The comedians, meanwhile, have suffered overexposure to the point of becoming grating. Sandler repeats the same formula over and over, while Carrey has dialed down his appearances, only really re-emerging to revisit past glories.
But no one epitomizes the plight of the end of the movie star quite like Tom Cruise. By the mid ‘90s, Cruise was the movie star. His carefully constructed persona married steely intensity with roguish charm, and from Top Gun through Mission Impossible he was Hollywood’s royalty. But decades of naked self-regard and increasingly weird revelations about his personal life have all left fans with an odd reaction to the actor. His last three films were all decently reviewed failures at the box office. The word of mouth, particularly on Edge of Tomorrow, was that these were good films, if only they didn’t star Cruise. He was actually having the opposite effect to what was intended: Audiences were staying away from good films specifically because Cruise was the star.
As troubling as these trends might be for Cruise, Smith or any other recent superstar, the biggest problem for Hollywood is that these actors have not been replaced by the industry’s assembly line. The actors next in line, the generation now hitting 40, have largely taken different career paths. Leo DiCaprio, Matt Damon, Reese Witherspoon and Christian Bale have taken their blockbuster successes and used them to do serious work with acclaimed directors. None of their names alone can ensure a hit film. (Elysium, anyone? Shutter Island?) Bradley Cooper has followed the Redford/Clooney model of a “pretty boy” that had to get some wrinkles to be taken seriously. Angelina Jolie and Ben Affleck have both largely stepped behind the camera. Robert Downey, Jr. is now the highest paid actor in Hollywood, but he’s never had a hit where he wasn’t playing Tony Stark or Sherlock Homes (or a supporting role in which he’s wearing blackface). Joaquin Phoenix has become increasingly weird, as have his choices.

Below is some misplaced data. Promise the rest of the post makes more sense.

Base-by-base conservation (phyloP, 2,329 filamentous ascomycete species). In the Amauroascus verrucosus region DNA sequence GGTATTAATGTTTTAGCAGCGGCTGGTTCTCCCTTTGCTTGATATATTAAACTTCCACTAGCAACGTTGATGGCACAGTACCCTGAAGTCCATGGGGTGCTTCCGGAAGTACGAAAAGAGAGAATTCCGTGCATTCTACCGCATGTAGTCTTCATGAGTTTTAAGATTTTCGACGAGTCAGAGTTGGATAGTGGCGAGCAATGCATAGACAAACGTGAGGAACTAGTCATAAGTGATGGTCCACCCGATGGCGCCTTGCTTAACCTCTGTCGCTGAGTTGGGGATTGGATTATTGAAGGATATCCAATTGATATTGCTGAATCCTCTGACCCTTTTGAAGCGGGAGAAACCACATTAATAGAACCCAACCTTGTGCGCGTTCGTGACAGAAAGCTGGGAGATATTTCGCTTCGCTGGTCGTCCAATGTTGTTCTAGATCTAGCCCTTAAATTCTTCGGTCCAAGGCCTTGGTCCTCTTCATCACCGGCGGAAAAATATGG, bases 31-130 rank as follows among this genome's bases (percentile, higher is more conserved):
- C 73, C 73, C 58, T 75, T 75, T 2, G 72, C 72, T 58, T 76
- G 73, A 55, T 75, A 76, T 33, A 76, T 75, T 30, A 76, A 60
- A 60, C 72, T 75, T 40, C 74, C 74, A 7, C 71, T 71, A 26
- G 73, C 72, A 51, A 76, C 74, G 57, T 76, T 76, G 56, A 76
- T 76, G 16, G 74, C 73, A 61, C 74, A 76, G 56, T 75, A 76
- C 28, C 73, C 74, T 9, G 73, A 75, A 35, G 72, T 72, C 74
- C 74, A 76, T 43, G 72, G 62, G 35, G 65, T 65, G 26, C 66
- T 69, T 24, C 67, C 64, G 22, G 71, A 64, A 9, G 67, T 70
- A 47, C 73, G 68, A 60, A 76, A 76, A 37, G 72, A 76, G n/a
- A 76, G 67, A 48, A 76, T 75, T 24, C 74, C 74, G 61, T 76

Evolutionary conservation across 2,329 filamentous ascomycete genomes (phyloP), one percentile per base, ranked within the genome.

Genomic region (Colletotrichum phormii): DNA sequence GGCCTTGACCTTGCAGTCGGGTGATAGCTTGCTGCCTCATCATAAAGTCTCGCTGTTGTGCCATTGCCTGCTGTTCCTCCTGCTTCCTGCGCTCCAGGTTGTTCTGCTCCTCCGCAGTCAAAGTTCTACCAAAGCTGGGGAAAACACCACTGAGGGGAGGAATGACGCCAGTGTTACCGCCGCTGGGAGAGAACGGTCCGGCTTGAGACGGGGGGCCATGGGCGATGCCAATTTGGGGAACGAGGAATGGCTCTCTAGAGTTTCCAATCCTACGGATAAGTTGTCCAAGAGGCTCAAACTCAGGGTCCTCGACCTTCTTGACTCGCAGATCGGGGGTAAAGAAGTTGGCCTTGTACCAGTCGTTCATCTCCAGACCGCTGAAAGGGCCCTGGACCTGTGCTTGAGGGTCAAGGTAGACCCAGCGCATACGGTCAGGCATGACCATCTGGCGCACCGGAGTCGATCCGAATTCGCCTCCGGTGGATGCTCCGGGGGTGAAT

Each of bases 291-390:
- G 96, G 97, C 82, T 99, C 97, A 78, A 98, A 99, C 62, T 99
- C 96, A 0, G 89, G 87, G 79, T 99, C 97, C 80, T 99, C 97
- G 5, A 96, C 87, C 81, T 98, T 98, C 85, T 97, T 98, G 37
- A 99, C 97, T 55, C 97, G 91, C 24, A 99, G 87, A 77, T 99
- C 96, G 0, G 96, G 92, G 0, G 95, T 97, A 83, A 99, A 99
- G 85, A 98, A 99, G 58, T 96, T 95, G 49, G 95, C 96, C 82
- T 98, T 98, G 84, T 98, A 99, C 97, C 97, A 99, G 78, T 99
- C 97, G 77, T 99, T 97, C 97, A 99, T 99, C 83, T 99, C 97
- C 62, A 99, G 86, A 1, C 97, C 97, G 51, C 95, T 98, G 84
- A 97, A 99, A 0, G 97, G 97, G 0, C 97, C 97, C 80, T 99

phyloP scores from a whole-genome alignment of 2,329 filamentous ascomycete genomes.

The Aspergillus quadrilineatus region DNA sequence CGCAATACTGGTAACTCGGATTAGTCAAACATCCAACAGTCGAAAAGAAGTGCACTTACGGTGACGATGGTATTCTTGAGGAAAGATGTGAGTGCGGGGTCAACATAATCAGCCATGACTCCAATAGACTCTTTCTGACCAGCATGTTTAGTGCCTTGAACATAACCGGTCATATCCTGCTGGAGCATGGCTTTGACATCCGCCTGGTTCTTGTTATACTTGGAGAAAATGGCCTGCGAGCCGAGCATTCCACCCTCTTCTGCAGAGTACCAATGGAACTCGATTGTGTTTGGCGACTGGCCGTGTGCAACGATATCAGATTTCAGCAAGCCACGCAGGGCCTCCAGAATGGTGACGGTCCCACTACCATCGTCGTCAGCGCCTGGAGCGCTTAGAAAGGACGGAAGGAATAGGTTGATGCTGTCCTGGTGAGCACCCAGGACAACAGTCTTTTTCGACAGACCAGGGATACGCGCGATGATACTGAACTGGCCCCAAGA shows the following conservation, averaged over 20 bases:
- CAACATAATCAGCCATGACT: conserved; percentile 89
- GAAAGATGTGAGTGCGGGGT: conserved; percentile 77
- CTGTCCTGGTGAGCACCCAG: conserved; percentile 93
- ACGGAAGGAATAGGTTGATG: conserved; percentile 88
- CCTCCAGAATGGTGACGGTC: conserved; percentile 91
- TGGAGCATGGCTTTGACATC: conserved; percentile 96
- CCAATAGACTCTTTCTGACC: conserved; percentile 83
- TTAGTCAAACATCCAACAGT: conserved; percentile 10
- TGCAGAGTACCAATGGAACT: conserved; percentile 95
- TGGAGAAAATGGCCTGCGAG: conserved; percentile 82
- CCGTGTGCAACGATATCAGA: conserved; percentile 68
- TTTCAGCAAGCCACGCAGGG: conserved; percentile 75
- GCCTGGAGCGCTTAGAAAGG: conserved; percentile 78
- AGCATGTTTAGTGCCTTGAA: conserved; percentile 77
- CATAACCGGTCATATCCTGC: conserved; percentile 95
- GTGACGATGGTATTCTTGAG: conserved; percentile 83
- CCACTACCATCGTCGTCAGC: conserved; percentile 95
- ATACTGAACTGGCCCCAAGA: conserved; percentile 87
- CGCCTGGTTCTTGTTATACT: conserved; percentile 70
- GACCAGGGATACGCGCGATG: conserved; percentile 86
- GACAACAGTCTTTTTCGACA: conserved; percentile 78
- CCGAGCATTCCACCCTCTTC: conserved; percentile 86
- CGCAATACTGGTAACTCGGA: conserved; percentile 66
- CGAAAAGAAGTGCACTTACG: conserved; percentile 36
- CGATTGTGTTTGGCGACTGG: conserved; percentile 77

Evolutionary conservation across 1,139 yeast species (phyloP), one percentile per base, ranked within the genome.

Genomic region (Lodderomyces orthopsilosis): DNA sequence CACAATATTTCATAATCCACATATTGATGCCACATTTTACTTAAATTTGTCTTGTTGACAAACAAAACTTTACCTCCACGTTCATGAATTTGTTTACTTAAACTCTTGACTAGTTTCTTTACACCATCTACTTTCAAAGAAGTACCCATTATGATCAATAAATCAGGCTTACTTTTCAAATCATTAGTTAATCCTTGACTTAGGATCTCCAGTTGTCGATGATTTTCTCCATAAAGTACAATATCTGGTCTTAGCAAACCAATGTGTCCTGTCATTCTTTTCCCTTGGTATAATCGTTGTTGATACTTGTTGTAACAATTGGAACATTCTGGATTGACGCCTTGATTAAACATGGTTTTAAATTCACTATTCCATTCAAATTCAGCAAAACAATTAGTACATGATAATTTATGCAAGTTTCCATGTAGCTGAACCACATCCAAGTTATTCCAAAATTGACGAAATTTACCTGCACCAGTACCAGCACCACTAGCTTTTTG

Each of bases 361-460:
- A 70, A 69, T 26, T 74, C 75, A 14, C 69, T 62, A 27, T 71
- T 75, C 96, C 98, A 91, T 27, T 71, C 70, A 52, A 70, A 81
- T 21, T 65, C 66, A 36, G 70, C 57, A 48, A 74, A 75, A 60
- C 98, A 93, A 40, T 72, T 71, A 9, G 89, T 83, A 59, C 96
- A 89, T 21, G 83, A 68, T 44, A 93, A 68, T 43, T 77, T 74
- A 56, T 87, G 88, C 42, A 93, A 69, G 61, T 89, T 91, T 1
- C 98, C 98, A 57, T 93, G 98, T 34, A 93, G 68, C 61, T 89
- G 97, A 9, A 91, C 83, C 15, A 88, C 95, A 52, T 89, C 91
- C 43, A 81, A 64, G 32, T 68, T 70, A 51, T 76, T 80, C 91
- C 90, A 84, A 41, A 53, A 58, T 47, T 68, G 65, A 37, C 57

Now consider the age of the actors from that last generation when they played the role that made them stars. Smith was 27 in Independence Day. Cruise was 25 (as was Meg Ryan) in Top Gun. Hanks and Pitt were 28, Sandler and Bullock were both 29, Julia Roberts was only 23. Bruce Willis was the grand old man at 32 — and how in the world was he only 32 in Die Hard!?
Looking at that age range, only a handful of women and fewer men who fit the bill to be the breakout superstars of tomorrow: The aforementioned Jennifer Lawrence and Emma Stone, plus Anna Kendricks maybe. Channing Tatum has proven to be smarter than his meathead appearance would suggest. The various denizens of the Marvel, DC, Hunger Games and Harry Potter universes have all shown their share of humor and charisma, but at the end of the day, audiences are going to see Steve Rodgers and Katniss Everdeen, not Chris Evans or Jennifer Lawrence.
Naturally, then, Hollywood is shifting its focus to franchises of a different sort. As audiences have more and more entertainment options, and are increasingly unwilling to gamble with their time and money, the movie business no longer relies on famous names to sell tickets. It relies on famous characters. It is not a coincidence that Smith’s next big role is as a Batman villain in an ensemble cast…